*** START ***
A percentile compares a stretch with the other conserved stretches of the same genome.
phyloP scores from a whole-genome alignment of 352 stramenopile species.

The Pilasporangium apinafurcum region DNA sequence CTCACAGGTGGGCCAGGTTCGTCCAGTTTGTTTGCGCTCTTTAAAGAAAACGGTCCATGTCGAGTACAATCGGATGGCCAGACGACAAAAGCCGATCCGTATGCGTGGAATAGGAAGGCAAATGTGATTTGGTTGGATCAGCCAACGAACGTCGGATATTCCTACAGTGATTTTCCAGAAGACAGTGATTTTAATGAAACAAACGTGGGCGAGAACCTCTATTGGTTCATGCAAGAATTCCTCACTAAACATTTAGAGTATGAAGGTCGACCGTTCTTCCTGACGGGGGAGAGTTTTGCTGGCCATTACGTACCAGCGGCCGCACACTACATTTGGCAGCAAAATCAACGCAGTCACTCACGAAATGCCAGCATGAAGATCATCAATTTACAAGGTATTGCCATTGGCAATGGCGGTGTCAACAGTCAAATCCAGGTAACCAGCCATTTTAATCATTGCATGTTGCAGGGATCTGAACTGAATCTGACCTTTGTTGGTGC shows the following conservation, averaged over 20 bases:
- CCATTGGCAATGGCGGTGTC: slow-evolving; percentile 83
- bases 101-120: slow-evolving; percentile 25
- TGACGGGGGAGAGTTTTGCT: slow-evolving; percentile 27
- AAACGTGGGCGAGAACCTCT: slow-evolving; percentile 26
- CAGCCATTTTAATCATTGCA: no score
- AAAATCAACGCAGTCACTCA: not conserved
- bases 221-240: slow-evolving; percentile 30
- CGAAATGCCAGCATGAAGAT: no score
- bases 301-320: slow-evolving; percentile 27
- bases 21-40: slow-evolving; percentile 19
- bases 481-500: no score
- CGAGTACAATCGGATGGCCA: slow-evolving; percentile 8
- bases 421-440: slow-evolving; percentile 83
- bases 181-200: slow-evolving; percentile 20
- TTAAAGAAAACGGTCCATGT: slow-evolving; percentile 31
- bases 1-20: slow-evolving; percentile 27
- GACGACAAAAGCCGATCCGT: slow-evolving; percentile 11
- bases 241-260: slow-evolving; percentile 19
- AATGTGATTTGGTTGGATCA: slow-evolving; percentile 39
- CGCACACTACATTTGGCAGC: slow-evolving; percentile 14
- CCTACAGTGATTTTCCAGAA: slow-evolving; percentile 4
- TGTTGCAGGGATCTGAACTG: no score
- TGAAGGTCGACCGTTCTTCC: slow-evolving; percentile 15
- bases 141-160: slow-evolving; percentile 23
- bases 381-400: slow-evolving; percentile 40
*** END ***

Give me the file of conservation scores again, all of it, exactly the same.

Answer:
A percentile compares a stretch with the other conserved stretches of the same genome.
phyloP scores from a whole-genome alignment of 352 stramenopile species.

The Pilasporangium apinafurcum region DNA sequence CTCACAGGTGGGCCAGGTTCGTCCAGTTTGTTTGCGCTCTTTAAAGAAAACGGTCCATGTCGAGTACAATCGGATGGCCAGACGACAAAAGCCGATCCGTATGCGTGGAATAGGAAGGCAAATGTGATTTGGTTGGATCAGCCAACGAACGTCGGATATTCCTACAGTGATTTTCCAGAAGACAGTGATTTTAATGAAACAAACGTGGGCGAGAACCTCTATTGGTTCATGCAAGAATTCCTCACTAAACATTTAGAGTATGAAGGTCGACCGTTCTTCCTGACGGGGGAGAGTTTTGCTGGCCATTACGTACCAGCGGCCGCACACTACATTTGGCAGCAAAATCAACGCAGTCACTCACGAAATGCCAGCATGAAGATCATCAATTTACAAGGTATTGCCATTGGCAATGGCGGTGTCAACAGTCAAATCCAGGTAACCAGCCATTTTAATCATTGCATGTTGCAGGGATCTGAACTGAATCTGACCTTTGTTGGTGC shows the following conservation, averaged over 20 bases:
- CCATTGGCAATGGCGGTGTC: slow-evolving; percentile 83
- bases 101-120: slow-evolving; percentile 25
- TGACGGGGGAGAGTTTTGCT: slow-evolving; percentile 27
- AAACGTGGGCGAGAACCTCT: slow-evolving; percentile 26
- CAGCCATTTTAATCATTGCA: no score
- AAAATCAACGCAGTCACTCA: not conserved
- bases 221-240: slow-evolving; percentile 30
- CGAAATGCCAGCATGAAGAT: no score
- bases 301-320: slow-evolving; percentile 27
- bases 21-40: slow-evolving; percentile 19
- bases 481-500: no score
- CGAGTACAATCGGATGGCCA: slow-evolving; percentile 8
- bases 421-440: slow-evolving; percentile 83
- bases 181-200: slow-evolving; percentile 20
- TTAAAGAAAACGGTCCATGT: slow-evolving; percentile 31
- bases 1-20: slow-evolving; percentile 27
- GACGACAAAAGCCGATCCGT: slow-evolving; percentile 11
- bases 241-260: slow-evolving; percentile 19
- AATGTGATTTGGTTGGATCA: slow-evolving; percentile 39
- CGCACACTACATTTGGCAGC: slow-evolving; percentile 14
- CCTACAGTGATTTTCCAGAA: slow-evolving; percentile 4
- TGTTGCAGGGATCTGAACTG: no score
- TGAAGGTCGACCGTTCTTCC: slow-evolving; percentile 15
- bases 141-160: slow-evolving; percentile 23
- bases 381-400: slow-evolving; percentile 40